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Asimov's Science Fiction – October/November 2008 – Vol. 32 No. 10 & 11 – (Whole Number 393 & 394)
Edited by Sheila Williams
Cover Artist: Virgil Finlay
Review by Sam Tomaino
Asimov's Science Fiction  ISBN/ITEM#: 1065-2698
Date: 25 August 2008

Links: Asimov's Science Fiction / Pub Info / Table of Contents /

The October/November 2008 issue of Asimov's Science Fiction is one of their double issues, with stories by Nancy Kress, Robert Reed, Brandon Sanderson, Ian R. MacLeod, Peter Higgins, Sara Genge, Leslie What, Gord Sellar and Jack Skillingstead and has a cover by Virgil Finlay.

Asimov's Science Fiction's October/November 2008 issue is one of their double issues and boasts a great cover from the legendary Virgil Finlay. One story was exceptional and two had weak endings but the rest all got a Very Good from me.

The fiction begins with "The Erdmann Nexus" by Nancy Kress. Henry Erdmann is a 90 year-old nuclear physicist, now living in the St. Sebastian Nursing Home. One day he feels an odd sensation in his brain. It's not a stroke, he's fine afterwards, but others in the facility, and elderly people all over the world experience the same thing. There are more incidents and physical manifestations resulting from them. Meanwhile, something is approaching Earth that is sensing an important change in its people. Kress creates many interesting characters and her prose is a joy to read. This will be on my Hugo short list for next year.

In Peter Higgins' "Listening for Submarines", Lieutenant Christopher Osgerby of the Royal Navy is stationed at a submarine listening post in Wales in 1983. He lives in a flat near the house, sharing it with a Sara who he barely knows but who has a male visitor every night. He becomes fascinated by strange sounds on the tapes of the sonar readings. These two elements in his life come together. I liked the story, but the ending was a bit inconclusive.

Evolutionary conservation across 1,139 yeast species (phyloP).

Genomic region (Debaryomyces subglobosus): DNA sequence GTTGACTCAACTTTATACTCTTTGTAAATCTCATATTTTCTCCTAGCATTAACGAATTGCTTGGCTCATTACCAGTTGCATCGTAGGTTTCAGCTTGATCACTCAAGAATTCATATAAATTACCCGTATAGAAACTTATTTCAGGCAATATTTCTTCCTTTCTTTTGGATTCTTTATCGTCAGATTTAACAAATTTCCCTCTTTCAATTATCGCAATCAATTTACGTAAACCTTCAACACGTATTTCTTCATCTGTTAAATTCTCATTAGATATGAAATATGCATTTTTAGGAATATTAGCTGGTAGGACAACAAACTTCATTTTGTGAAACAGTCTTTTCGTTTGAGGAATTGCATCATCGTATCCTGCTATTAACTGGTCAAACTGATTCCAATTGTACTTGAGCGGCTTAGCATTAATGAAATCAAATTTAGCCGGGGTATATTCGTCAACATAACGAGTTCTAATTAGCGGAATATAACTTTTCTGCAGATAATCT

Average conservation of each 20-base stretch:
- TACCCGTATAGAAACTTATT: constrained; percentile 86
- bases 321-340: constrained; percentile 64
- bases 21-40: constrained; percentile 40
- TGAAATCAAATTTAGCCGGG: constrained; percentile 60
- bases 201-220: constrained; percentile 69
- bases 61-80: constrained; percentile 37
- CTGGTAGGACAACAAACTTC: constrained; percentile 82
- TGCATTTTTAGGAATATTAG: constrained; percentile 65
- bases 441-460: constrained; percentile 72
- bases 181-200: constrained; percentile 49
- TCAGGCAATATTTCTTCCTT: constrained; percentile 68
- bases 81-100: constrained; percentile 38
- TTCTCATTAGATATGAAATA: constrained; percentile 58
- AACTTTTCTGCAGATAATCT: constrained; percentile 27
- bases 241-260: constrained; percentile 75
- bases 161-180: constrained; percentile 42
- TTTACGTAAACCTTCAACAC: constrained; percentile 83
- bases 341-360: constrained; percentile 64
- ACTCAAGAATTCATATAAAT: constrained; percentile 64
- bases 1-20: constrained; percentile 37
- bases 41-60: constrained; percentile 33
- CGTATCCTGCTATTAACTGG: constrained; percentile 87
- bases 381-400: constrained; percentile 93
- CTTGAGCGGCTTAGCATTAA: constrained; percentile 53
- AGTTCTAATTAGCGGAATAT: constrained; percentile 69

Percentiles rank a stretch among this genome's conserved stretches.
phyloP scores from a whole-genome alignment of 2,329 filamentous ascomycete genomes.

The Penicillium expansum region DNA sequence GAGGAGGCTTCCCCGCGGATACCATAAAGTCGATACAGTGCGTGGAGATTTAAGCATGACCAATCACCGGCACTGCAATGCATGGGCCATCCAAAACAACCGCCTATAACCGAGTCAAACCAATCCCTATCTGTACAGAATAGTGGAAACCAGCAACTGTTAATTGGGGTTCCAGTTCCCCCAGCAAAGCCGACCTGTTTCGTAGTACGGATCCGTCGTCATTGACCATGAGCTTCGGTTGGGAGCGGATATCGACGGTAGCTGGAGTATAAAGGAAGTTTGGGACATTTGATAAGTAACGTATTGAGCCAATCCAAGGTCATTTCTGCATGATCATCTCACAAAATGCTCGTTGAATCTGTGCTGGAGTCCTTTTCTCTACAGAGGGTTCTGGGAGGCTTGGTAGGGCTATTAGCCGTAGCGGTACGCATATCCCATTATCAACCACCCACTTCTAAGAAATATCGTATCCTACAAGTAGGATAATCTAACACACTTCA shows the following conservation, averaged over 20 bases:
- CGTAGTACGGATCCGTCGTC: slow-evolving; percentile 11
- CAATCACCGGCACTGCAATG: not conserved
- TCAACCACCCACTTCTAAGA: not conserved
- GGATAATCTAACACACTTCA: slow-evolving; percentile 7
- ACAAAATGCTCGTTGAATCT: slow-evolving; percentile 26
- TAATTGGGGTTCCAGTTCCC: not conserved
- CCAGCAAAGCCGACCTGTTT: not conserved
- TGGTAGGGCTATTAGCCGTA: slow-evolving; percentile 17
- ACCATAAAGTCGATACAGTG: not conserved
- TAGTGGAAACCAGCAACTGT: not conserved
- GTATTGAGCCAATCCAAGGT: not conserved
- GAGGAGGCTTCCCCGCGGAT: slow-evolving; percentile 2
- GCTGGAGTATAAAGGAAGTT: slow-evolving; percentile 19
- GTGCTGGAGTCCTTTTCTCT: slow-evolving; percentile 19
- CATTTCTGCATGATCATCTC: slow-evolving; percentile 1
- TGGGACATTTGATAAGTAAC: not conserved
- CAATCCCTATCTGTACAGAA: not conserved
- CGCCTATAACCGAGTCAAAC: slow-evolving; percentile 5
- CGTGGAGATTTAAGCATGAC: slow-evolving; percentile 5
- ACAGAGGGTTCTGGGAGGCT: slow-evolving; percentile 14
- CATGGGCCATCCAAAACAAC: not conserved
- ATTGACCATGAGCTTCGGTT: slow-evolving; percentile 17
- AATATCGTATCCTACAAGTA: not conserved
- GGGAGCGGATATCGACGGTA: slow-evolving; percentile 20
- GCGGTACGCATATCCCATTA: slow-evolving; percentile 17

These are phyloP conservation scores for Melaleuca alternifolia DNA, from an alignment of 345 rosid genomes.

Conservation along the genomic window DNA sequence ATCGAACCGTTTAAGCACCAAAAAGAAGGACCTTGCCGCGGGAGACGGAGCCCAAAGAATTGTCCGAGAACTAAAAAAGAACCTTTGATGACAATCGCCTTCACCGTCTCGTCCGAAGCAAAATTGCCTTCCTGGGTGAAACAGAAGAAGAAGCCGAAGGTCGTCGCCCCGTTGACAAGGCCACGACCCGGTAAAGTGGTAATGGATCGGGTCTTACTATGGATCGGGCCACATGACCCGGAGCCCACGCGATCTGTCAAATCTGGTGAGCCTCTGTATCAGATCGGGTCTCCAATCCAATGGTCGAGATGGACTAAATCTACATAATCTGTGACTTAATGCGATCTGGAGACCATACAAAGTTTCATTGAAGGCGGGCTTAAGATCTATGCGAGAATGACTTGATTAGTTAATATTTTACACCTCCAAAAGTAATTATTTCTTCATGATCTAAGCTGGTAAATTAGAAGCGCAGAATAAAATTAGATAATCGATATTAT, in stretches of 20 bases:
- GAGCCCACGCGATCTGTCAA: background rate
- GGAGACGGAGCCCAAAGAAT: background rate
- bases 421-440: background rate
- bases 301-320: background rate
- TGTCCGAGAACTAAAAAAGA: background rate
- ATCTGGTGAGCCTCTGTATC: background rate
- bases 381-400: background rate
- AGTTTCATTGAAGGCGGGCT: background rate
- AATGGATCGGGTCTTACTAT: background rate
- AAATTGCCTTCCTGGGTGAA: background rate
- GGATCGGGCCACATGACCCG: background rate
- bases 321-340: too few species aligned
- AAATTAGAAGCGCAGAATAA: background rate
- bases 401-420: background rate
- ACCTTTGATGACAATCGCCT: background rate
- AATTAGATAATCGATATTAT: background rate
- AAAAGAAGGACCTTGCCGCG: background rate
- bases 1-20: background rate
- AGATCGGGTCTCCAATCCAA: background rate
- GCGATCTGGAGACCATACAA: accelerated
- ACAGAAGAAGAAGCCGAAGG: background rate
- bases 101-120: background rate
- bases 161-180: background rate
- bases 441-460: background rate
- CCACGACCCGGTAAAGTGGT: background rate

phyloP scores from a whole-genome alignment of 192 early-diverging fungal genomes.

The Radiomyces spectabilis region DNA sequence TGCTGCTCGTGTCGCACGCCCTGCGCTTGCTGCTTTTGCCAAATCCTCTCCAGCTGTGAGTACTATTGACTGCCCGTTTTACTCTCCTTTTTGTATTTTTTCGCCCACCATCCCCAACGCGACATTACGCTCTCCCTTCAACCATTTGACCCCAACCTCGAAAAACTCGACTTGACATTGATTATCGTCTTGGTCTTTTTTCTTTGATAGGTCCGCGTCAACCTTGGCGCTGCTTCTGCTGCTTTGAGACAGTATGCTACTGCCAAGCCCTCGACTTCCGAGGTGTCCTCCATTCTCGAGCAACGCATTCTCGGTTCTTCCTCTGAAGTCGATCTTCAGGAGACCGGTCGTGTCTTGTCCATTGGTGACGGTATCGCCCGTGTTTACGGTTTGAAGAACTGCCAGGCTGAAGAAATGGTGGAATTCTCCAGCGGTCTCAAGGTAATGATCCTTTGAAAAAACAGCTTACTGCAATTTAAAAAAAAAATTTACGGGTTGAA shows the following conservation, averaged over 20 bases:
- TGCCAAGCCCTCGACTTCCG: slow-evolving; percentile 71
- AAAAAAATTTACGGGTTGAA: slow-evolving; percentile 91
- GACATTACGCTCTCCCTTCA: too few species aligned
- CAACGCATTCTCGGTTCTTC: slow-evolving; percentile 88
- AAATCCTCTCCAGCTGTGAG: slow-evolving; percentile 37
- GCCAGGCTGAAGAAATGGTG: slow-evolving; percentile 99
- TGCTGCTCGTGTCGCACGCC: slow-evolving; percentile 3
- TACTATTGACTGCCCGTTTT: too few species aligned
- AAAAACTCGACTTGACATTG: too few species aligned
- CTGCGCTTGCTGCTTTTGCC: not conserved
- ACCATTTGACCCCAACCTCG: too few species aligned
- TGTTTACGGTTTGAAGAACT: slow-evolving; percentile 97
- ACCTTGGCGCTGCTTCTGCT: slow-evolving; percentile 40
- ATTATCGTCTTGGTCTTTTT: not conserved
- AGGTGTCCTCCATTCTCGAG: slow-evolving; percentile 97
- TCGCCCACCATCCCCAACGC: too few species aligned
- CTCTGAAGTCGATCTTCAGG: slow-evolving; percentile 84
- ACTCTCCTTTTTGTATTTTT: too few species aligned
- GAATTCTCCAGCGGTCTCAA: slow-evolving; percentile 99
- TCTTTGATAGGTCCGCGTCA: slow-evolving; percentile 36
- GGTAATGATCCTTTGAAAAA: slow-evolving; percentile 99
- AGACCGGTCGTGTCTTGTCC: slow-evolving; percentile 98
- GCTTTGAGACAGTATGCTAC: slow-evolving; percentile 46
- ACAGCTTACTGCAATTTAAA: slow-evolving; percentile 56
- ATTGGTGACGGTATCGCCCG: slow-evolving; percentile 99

"Prayers for an Egg" by Sara Genge is set on some alien world. Lasa is a servant whose Mistress has mated with a Master, But Lasa carries the egg in a marsupial pouch. The egg could grow to be a Master, Mistress or just a servant. The Master becomes overly "familiar" with Lasa. What can she do in this interesting look at another culture. "Defending Elysium" by Brandon Sanderson features Jason Write, a chief operative for an organization I'll just abbreviate PC (which doesn't stand for either of the obvious phrases). The PC has an exclusive right on alien contact and they have been withholding FTL drive from their fellow humans to protect these aliens, who are waiting for humans to develop "Prime Intelligence." An incident on a remote space station brings Jason out and to some interesting conclusions.

Leslie What contributes a little three-pager in "Money is No Object". When her mother dies, Allison inherits her "magic wallet". I won't spoil this fine story by going into any details but I will say that this is a cautionary tale. In "Dhuluma No More", Gord Sellar tells us of a near future and one solution to global warming. But today's solutions are tomorrow's problems. Dhuluma is Swahili for "injustice." How can injustice be stopped? Sellar quickly gives us some good characters and an interesting set-up, but leaves a lot to our imagination.

"The English Mutiny" by Ian R. MacLeod is an alternate history in which the Sepoy Mutiny had taken place in an England that has been conquered by a Muslim India (with help from Portugal) more than 200 years before. A charismatic leader named Johnny Sponson leads the revolt and we get the story of all of it from his best friend, a simple Sepoy Private. This was good alternate history and a fun read.

Jack Skillingstead says he always wanted to use a Hemingway title so he brings us "Cat in the Rain." Daniel Porter is a police detective down on his luck. His wife threw him out and he's been drinking heavily. But things are going to get much worse in this scary little tale. "Truth" by Robert Reed is the kind of story that really keeps you guessing. A woman is sent to interrogate a very special prisoner. His previous interrogator has just committed suicide. The subject claims to be one of 199 "temporal jihadists" who have come from more than 100 years in the future to cause havoc. Wars have been fought to prevent this from happening. What caused the previous interrogator to kill himself? How can his new interrogator find out? Reed tells one heck of a story here!

All in all, an issue well-worth the double length!

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